When our son was little, he was afraid of the vacuum cleaner. Tom was an early talker, but when he was just learning to talk, he often made up names for objects such as “fridder-freighter” (refrigerator) and “teffelone” (telephone). He called the dreaded vacuum the “ah-boo.”
I got him to overcome his fear of the “ah-boo” by giving him rides on that old Hoover canister. When it was not plugged in and not making any noise, it became a fun toy. Later, I was able to show him it couldn’t possibly suck him up into that small opening on the hose, and he gradually lost his fear of the “ah-boo.”
Our various cats looked at the variety of vacuums we’ve had (the canister, several uprights, some hand-helds) as annoying noisemakers. Some of the kitties would hide when the “ah-boo” came out. A few were afraid of it, but most just didn’t like the noise.
Zoe and Torrie, our current felines, are shelter cats, and pretty much afraid of nothing. They don’t like the vacuum cleaner, but they don’t run and hide as soon as I put my hand on the handle. They are annoyed by the noise, but don’t fear the machine.
Occasionally, probably because of the weather, we get an invasion of some sort of bug in the house leading to us waging war with bug spray, etc. Recently, we had a bunch of flies invade. Where did they come from, and how did they get in? Who knows. Maybe there’s a hole in a screen. Maybe they just sneaked in when we were bringing in all of the luggage after we got home from vacation. Whatever, they were beyond annoying.
Our daughter Lisa was over, and she and Bob took to swatting the flies with a couple of trusty old fly swatters. Torrie hates flies and loves to kill them, so she was stalking the bugs. The noise of the swatting spooked her, causing her to jump up and knock over a fan. Of course, that spooked her even more.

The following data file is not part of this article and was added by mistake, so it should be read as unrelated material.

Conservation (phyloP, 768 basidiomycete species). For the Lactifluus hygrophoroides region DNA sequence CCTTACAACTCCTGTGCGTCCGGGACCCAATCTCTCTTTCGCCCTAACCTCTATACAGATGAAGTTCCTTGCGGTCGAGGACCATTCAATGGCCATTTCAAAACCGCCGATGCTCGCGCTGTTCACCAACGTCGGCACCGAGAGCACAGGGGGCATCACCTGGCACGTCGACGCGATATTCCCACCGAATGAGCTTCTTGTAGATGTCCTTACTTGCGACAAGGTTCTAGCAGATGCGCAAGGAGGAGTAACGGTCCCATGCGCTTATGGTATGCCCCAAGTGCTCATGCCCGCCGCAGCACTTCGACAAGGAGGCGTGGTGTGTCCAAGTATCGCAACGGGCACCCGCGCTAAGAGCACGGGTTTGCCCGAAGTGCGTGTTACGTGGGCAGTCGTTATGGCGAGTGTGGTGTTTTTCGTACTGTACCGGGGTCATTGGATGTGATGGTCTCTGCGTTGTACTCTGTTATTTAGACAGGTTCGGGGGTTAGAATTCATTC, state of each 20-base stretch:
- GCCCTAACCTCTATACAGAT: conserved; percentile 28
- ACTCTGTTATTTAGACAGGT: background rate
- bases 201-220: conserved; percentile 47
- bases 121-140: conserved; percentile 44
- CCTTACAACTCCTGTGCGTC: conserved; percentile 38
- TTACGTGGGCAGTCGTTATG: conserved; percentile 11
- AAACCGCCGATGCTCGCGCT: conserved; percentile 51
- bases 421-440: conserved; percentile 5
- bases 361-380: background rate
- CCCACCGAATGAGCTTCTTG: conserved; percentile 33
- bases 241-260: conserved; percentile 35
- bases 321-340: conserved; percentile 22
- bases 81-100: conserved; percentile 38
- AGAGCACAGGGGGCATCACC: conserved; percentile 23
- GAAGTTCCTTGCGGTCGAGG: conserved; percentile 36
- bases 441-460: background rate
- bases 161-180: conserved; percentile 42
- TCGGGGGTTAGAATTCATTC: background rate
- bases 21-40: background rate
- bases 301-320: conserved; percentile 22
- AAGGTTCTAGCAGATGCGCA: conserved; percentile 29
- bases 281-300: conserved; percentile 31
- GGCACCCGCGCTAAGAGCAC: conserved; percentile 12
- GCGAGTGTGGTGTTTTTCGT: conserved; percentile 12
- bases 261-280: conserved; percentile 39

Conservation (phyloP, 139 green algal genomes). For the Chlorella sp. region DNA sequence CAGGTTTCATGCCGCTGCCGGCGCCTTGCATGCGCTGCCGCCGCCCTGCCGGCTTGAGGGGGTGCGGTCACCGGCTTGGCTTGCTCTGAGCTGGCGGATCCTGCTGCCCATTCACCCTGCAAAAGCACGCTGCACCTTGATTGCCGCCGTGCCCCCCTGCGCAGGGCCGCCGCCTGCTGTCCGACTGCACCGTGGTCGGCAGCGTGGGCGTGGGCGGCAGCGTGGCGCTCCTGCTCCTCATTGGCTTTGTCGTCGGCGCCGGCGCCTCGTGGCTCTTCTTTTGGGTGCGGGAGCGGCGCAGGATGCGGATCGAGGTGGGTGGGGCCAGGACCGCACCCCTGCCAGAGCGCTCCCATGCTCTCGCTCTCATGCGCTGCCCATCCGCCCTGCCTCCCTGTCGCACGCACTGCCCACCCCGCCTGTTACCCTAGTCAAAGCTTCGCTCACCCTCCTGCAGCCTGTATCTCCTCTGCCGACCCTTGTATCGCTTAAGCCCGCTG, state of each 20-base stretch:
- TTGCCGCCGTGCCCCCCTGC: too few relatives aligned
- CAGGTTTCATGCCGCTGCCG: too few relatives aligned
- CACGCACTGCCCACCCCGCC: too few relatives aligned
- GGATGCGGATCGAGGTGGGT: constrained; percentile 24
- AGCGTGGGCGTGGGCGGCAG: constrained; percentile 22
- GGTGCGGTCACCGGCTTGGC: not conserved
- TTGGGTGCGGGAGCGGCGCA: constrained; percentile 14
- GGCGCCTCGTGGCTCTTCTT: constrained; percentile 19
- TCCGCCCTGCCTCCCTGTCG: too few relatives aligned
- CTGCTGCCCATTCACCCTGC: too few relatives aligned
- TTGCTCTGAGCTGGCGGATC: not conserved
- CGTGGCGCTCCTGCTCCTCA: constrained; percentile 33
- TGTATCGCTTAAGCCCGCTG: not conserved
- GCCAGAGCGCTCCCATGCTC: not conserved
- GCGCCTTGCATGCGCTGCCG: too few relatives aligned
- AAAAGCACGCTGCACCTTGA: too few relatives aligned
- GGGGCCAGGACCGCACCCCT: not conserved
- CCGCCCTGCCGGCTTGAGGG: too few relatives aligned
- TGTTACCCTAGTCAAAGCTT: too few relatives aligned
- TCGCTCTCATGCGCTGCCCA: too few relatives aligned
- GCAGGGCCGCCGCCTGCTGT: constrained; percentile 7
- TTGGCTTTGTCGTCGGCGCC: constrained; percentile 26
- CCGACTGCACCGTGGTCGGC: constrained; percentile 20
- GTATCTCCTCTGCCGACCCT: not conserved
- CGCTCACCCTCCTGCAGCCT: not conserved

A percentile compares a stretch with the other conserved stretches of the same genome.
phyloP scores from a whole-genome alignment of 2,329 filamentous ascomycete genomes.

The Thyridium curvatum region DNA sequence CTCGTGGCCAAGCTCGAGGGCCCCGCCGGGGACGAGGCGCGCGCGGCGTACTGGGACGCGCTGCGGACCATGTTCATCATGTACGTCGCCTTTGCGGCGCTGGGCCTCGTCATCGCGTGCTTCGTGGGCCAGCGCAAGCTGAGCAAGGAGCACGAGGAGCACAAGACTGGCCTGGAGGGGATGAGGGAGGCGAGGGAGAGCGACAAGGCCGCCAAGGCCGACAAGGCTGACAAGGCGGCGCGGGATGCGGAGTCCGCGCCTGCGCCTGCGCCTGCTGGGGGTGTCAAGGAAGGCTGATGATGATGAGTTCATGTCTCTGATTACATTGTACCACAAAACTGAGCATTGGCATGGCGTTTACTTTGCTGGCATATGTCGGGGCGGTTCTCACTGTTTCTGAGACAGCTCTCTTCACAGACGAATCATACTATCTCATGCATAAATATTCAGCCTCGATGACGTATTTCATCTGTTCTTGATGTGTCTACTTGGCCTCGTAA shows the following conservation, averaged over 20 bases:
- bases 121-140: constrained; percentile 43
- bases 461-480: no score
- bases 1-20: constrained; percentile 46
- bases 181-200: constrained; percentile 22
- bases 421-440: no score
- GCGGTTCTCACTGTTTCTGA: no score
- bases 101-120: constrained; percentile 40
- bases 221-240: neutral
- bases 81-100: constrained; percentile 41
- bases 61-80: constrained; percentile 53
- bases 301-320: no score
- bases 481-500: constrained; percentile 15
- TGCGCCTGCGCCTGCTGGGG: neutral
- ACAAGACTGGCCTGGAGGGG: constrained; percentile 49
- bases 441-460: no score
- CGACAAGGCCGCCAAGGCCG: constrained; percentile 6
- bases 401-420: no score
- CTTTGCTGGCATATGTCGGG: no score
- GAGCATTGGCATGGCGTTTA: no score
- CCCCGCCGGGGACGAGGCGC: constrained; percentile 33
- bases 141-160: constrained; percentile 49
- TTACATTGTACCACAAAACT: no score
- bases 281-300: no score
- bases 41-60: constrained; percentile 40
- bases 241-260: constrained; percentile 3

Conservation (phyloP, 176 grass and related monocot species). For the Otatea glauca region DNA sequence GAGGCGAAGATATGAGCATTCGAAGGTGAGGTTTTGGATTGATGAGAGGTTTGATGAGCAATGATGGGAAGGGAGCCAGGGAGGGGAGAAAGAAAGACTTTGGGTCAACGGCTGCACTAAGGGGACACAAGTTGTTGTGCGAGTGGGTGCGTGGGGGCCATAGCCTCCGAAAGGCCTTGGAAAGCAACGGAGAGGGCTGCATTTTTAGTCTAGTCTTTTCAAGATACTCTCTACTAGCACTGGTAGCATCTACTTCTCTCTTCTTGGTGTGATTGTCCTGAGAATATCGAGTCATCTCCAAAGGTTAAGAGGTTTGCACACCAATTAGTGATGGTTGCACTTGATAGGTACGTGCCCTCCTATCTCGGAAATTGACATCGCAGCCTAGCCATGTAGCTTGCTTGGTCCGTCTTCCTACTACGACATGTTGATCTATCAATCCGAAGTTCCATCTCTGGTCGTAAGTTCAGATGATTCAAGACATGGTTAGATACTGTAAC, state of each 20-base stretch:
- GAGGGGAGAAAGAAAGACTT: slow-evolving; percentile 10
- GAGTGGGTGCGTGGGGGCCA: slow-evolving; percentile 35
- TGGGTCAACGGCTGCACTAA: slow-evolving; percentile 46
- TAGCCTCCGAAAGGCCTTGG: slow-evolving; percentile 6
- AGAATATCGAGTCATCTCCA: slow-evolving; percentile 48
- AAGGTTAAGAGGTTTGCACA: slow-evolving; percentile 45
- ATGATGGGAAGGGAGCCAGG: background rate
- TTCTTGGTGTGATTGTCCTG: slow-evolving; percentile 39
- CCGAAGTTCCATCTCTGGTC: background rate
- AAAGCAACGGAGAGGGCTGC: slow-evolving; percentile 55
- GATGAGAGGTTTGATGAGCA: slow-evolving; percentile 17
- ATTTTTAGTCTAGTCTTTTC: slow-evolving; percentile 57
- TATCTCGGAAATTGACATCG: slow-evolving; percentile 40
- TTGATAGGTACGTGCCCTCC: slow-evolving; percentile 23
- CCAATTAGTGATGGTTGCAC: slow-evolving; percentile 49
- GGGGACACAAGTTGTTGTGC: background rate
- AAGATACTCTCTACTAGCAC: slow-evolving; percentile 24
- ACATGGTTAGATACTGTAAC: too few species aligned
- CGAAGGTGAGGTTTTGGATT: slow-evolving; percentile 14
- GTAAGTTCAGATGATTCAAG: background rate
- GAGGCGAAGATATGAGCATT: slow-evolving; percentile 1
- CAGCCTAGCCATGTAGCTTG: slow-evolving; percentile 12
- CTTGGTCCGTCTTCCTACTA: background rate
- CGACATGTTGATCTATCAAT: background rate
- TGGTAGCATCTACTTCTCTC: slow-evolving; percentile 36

For some reason, she equated an inanimate object – the fly swatter – with the fan falling. For days, she was in high alert mode. She walked around with her belly two inches off the floor and her tail down. Anything out of place caused her to stop and look at it as if it was a cobra ready to strike. She was even wary of the catnip I brought in for her, something she usually loves.
After a quick trip to the store, we came home with two more swatters and some old-fashioned flypaper, so the insects have mostly gone to wherever dead bugs go. We hope we have won the war on flies.
But poor Miss Torrie. She has taken to standing on her hind legs and staring at the coffee table looking for the fly swatters that are no longer there. Once in a while, she goes slinking around, tail down and on high alert. Apparently she is still looking for that thing that caused the fan to fall. The fly swatters have become our new “ah-boo.”
Nancy Long writes about Lake County history from her home in Gurnee.